It’s not just your imagination: There’s a pattern behind why some of your Instagram posts get better social media engagement than others, regardless of how hard you worked on them.
Experts have analyzed the science of why some posts seem to reap more than their fair share of clicked-on links, likes, shares, comments, new followers, active fans — and most importantly, results.
Like so much in life, it all comes down to timing. Let’s take a look at which times of day, and which days of the week, tend to have the highest rates of social engagement, and what variations exist within various industries. For consistency’s sake, we’re using Eastern Standard Time (EST) as our frame of reference, so adjust accordingly for your own time zone.
Best (and Worst) All-Around Posting Times
Wednesday is the best day overall when it comes to most-viewed Instagram posts, according to data compiled by the social media management platform Sprout Social. That’s factoring in all brands, influencer personalities, and smaller-scale, individual accounts. Specifically, Wednesdays at noon finds the highest spike of activity on Instagram.
The second most-successful posting time for Instagram users overall is noon to 1 p.m. on Fridays. In general, weekdays between 10 a.m. and 5 p.m. are good days and times in which to post to the ‘gram. (Probably not a coincidence that these are the times when so many people are chained to their desks at work!)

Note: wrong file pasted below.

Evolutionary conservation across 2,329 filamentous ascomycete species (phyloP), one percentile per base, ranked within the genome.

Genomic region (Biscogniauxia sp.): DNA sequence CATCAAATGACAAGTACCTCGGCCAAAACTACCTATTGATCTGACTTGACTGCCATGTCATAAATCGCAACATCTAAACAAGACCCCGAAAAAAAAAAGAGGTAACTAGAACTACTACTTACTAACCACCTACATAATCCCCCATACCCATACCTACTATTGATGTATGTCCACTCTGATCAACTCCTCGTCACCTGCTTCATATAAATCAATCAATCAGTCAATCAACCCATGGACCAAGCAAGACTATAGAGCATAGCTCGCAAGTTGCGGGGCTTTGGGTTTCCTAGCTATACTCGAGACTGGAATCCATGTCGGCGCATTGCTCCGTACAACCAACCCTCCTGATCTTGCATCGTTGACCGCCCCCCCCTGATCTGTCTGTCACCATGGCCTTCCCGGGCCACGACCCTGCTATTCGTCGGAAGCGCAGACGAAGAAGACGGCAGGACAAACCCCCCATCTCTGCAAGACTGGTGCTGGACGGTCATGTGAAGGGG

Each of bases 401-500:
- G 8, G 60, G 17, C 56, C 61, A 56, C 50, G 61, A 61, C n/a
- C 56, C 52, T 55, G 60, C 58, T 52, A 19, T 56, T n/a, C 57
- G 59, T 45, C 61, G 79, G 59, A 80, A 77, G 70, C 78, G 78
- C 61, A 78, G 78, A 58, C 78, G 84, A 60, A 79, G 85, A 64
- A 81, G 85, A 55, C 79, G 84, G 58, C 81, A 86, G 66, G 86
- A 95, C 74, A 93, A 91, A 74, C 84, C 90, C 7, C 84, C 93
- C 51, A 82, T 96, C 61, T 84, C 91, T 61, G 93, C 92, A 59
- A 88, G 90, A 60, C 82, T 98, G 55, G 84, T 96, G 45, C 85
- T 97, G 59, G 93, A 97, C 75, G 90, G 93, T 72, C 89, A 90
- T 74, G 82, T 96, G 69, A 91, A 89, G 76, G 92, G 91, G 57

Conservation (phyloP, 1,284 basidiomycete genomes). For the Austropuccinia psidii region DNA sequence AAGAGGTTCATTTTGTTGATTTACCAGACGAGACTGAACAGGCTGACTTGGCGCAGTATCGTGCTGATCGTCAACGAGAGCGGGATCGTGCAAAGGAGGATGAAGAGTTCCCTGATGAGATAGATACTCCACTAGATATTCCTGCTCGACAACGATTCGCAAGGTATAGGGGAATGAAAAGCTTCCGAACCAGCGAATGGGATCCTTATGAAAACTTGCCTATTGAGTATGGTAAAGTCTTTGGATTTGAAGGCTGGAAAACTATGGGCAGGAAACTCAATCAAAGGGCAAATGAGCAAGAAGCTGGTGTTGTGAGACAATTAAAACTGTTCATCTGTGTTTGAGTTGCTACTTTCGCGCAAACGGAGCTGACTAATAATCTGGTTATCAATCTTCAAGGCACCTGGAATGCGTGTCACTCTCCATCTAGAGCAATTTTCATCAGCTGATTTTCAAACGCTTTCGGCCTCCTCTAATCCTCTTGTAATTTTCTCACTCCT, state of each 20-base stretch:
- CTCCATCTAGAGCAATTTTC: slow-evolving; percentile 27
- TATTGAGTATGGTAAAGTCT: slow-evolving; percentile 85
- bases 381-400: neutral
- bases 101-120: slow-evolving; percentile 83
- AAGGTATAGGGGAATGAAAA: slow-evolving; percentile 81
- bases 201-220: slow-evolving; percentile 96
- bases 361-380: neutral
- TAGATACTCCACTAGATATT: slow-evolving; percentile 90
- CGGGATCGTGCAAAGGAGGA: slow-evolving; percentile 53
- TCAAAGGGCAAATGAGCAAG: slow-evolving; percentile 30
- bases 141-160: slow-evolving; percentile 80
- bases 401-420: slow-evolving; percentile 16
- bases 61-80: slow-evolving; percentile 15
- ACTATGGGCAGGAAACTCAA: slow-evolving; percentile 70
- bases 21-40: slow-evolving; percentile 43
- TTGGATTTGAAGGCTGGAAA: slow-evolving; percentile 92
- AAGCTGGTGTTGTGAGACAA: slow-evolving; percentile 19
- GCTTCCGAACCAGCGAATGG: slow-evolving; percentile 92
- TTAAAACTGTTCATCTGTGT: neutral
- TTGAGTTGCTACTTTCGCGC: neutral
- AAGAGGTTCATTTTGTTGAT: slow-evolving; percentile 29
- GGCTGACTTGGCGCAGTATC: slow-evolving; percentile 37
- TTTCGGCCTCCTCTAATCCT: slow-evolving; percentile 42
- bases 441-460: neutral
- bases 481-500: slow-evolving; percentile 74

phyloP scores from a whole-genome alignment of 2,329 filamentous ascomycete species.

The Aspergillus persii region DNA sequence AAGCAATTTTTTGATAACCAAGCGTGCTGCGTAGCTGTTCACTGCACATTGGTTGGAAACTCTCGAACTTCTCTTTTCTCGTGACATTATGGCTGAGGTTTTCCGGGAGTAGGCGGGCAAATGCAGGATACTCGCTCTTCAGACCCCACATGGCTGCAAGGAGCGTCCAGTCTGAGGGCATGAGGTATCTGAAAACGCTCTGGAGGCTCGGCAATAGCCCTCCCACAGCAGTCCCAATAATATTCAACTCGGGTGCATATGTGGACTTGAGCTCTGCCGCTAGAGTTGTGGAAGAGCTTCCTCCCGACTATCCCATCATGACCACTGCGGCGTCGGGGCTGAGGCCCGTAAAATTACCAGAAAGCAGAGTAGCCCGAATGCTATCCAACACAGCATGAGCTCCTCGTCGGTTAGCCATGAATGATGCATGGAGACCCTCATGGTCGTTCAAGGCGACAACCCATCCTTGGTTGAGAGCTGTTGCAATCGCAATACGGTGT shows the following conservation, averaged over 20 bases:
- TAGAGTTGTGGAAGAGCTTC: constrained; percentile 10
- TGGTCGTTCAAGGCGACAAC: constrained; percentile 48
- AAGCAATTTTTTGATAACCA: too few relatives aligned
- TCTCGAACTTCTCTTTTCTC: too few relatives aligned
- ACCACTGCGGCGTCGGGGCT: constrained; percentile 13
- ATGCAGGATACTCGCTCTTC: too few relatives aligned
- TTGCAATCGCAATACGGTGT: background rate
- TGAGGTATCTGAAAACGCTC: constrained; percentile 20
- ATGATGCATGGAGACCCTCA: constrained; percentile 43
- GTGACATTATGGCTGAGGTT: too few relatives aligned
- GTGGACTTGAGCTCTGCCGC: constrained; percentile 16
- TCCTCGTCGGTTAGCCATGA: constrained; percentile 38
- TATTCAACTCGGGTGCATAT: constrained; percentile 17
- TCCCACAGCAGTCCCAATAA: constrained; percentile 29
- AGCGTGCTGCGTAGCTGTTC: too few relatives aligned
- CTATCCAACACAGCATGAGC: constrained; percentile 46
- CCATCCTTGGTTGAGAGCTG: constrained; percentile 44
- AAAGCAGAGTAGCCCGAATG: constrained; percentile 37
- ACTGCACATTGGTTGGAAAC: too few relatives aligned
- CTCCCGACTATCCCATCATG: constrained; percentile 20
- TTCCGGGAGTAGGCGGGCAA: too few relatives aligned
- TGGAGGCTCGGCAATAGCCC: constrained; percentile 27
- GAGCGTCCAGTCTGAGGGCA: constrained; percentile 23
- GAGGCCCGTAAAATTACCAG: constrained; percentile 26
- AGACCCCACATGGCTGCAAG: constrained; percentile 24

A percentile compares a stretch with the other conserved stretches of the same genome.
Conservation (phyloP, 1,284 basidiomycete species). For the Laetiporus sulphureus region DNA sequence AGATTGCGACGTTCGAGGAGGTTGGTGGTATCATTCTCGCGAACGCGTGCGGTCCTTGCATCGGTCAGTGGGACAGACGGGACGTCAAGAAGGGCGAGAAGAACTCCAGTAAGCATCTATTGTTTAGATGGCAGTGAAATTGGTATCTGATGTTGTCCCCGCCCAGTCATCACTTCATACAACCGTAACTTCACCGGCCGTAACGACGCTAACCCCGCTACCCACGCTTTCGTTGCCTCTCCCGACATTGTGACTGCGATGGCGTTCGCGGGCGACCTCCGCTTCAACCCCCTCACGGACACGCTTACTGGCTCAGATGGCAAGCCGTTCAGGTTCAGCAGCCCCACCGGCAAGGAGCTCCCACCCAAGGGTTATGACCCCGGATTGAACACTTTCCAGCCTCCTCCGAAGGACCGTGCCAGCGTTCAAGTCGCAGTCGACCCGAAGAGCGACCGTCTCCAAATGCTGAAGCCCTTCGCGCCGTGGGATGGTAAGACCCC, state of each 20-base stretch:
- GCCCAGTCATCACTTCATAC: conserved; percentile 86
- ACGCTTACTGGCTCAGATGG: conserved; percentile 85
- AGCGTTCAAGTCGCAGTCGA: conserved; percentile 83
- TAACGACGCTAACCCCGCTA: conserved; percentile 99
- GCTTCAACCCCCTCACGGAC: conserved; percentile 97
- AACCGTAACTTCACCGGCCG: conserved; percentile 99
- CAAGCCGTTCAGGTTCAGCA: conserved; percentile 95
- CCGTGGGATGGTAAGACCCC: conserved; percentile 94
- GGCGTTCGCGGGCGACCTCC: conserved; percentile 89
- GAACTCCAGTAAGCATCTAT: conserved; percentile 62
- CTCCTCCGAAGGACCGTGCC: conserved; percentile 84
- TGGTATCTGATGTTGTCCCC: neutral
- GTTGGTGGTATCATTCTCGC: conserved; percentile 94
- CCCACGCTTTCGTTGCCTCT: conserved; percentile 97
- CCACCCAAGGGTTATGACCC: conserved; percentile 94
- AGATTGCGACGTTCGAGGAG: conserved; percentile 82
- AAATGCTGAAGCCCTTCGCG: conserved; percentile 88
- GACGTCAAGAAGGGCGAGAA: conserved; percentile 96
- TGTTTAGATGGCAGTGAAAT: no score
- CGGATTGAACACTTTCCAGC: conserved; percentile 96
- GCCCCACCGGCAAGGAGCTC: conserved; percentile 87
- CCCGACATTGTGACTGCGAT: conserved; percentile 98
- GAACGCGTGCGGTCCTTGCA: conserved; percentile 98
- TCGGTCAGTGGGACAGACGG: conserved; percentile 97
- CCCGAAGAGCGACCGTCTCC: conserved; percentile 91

Before 7 a.m. and after 10 p.m. are the times in which you are least likely to find social engagement, as well as all day Sunday.
Keep in mind, however, that these figures represent all Instagram users. Within that broad audience are categories that have different social media habits. If you have a specific brand identity, it’s important to delve a little deeper to find if the “best all around” periods of engagement on Instagram is the guideline you should be consulting.
Although one might think that weekends are a no-brainer for people to be hitting social media, there’s a difference between idly surfing the ‘gram, vs. actually interacting with brands, business services, non-profits, and so forth.
In other words, while your ideal customer might be dreaming of visiting your area over the weekend, she won’t actually be in hotel-booking mode on a lazy Sunday. In fact, the least-successful day to post when it comes to social engagement are Sundays, virtually across the board.
Variations by Industry
If you’re running the social media for a business — or are catering to consumers of specific industries — one size does not fit all when it comes to when to post on Instagram.
Travel and Recreation
The hospitality and recreation businesses are often operating on a slim profit margin, which means that every post counts. That’s true whether you’re operating a resort halfway around the world from your target customers, own a local eatery, or manage a water park.
For the recreation industry, around 2 p.m. is best, with Wednesday and Thursday posts seeming to perform most successfully. (This is probably not surprising, since a midweek “pick me up” post involving a special trip or weekend paddleboard rental can really help office workers make it through the rest of the day!)